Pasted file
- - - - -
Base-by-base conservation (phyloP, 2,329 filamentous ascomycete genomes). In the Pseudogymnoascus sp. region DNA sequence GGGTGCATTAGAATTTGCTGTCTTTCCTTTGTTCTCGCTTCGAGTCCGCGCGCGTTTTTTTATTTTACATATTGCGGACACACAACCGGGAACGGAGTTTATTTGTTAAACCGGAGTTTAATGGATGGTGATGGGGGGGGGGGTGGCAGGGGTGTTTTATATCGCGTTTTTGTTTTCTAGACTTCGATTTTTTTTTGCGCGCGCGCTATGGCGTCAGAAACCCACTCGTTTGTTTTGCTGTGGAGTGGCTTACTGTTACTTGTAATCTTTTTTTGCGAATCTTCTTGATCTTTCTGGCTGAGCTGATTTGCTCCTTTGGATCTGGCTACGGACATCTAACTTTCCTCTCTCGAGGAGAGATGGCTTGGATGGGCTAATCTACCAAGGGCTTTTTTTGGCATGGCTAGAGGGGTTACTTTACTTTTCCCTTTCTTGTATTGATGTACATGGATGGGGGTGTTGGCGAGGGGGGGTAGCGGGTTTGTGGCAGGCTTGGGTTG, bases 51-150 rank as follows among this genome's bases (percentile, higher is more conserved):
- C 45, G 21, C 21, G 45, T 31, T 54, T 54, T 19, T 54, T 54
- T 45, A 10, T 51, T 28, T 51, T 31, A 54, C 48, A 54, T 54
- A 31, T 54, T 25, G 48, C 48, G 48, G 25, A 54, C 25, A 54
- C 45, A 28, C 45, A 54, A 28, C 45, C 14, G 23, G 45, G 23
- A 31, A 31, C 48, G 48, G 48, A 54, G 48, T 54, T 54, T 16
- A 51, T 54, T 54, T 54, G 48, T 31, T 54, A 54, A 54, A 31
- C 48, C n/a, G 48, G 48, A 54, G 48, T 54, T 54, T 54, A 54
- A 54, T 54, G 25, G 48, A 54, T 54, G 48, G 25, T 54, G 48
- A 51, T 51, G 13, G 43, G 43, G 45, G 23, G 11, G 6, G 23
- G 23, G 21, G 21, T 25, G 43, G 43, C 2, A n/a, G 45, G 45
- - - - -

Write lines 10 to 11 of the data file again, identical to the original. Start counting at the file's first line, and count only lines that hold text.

- A 51, T 51, G 13, G 43, G 43, G 45, G 23, G 11, G 6, G 23
- G 23, G 21, G 21, T 25, G 43, G 43, C 2, A n/a, G 45, G 45